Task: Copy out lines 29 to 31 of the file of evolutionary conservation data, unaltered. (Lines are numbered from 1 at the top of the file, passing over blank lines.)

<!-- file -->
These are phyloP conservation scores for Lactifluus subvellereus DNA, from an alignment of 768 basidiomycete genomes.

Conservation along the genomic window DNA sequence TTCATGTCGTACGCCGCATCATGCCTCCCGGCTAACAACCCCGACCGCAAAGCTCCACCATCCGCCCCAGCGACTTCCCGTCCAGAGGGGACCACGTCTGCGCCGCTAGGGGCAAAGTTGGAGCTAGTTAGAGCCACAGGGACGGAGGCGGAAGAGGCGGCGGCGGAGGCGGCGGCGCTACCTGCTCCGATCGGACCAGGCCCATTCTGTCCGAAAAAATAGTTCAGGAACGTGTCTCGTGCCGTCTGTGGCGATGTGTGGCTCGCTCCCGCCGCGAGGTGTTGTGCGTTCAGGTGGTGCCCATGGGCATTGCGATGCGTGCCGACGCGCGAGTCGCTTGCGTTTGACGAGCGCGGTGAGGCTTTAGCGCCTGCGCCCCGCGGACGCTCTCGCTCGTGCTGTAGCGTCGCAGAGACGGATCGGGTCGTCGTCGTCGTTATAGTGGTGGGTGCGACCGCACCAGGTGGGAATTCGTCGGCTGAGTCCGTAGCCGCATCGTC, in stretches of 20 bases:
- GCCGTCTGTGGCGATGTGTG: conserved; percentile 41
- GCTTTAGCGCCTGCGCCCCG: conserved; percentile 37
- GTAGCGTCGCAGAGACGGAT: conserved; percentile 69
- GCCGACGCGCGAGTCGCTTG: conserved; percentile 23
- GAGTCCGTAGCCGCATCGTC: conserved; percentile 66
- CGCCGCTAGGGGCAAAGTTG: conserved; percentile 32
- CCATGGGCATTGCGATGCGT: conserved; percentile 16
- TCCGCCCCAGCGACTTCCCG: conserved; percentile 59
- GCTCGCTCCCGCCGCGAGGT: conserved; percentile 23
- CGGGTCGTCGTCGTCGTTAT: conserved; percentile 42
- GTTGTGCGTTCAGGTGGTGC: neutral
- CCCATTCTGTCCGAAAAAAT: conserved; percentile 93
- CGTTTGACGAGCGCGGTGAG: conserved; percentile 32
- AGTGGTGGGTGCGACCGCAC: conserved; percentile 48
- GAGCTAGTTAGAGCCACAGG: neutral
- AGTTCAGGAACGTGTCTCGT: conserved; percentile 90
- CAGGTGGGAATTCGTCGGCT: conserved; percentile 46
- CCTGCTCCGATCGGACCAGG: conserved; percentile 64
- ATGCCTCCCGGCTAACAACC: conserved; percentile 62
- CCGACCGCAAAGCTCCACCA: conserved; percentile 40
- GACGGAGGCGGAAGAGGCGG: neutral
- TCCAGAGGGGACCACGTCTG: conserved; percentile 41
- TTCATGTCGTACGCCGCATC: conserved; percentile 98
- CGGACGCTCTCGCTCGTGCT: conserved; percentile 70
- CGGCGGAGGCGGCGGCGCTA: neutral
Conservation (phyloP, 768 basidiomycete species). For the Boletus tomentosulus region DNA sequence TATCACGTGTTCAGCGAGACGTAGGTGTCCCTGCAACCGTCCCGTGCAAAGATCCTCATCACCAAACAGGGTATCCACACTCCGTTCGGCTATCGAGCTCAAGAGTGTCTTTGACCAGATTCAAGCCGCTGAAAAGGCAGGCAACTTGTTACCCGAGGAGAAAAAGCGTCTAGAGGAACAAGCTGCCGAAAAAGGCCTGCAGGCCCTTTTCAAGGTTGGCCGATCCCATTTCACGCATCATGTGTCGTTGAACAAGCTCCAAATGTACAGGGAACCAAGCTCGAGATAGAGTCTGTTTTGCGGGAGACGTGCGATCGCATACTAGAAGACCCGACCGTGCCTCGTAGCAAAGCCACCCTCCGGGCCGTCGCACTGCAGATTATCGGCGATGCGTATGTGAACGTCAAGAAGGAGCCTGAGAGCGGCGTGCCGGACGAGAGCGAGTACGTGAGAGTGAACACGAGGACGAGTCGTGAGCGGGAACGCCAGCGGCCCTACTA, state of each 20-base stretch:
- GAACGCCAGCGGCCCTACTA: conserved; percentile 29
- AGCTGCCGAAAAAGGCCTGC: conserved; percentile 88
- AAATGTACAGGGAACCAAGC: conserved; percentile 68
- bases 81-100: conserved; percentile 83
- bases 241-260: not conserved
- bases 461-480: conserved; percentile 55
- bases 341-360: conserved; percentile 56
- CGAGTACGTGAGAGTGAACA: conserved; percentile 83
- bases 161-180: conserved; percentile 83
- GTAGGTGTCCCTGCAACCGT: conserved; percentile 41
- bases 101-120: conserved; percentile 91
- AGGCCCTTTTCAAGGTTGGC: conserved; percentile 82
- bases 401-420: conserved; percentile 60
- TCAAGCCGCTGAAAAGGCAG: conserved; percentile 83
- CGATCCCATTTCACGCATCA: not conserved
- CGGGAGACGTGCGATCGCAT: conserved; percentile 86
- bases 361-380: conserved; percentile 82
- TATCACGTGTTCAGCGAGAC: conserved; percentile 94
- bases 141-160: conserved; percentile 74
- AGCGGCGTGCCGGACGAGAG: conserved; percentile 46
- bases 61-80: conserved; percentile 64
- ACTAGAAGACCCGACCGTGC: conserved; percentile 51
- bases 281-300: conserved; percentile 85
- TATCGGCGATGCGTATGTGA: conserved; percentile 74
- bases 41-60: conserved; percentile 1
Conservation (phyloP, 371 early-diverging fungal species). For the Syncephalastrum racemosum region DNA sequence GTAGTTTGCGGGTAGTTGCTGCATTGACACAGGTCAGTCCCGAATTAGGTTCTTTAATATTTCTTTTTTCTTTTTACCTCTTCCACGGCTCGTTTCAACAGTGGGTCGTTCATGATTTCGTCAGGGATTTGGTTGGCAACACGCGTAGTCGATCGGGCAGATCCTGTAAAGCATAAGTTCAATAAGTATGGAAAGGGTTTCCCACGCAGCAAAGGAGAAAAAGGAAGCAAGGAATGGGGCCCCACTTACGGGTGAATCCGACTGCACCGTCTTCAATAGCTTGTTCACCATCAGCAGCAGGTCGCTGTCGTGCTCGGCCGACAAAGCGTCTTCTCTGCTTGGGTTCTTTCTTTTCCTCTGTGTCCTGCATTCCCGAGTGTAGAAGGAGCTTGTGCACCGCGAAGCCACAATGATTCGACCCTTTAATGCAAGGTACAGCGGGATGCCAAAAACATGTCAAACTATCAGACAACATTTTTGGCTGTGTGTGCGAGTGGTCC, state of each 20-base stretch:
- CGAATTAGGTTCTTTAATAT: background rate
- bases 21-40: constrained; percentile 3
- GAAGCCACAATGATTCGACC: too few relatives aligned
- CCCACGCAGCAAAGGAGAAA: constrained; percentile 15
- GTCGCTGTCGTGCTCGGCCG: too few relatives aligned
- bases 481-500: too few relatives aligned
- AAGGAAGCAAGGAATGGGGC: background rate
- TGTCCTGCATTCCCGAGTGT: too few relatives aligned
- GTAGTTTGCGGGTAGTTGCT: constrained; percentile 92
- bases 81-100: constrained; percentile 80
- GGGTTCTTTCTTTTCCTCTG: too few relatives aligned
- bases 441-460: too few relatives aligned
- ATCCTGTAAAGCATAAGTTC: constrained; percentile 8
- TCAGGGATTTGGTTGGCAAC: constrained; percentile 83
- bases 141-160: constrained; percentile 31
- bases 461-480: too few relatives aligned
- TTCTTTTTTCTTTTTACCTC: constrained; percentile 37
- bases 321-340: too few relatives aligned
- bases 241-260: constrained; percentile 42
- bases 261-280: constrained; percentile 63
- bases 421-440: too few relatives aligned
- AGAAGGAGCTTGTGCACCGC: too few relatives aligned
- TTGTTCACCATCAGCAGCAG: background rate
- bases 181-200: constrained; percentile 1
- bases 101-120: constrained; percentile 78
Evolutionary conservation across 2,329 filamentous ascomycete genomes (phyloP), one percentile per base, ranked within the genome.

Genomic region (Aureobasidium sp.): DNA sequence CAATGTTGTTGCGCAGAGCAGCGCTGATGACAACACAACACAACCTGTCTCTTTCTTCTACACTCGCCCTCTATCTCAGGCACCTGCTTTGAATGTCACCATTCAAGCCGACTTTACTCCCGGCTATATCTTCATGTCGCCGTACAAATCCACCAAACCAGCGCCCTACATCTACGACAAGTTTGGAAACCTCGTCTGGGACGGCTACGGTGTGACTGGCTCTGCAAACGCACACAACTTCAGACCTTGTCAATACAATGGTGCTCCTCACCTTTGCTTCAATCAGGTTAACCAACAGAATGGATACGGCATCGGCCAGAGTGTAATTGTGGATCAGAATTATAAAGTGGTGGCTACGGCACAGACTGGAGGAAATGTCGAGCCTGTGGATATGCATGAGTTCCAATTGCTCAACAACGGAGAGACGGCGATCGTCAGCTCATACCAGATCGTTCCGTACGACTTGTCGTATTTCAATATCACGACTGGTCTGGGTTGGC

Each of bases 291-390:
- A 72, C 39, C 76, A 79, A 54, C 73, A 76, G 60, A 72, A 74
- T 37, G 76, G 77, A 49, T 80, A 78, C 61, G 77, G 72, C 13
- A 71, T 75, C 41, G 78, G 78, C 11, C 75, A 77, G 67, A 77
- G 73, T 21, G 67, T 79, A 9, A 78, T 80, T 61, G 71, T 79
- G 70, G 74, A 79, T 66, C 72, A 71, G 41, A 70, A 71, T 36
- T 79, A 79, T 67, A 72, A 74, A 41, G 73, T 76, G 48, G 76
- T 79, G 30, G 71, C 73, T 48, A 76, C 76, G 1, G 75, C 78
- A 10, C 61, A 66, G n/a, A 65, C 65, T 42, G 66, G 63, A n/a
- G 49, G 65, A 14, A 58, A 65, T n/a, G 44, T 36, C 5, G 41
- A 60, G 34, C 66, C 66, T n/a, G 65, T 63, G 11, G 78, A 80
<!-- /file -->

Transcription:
- GAACGCCAGCGGCCCTACTA: conserved; percentile 29
- AGCTGCCGAAAAAGGCCTGC: conserved; percentile 88
- AAATGTACAGGGAACCAAGC: conserved; percentile 68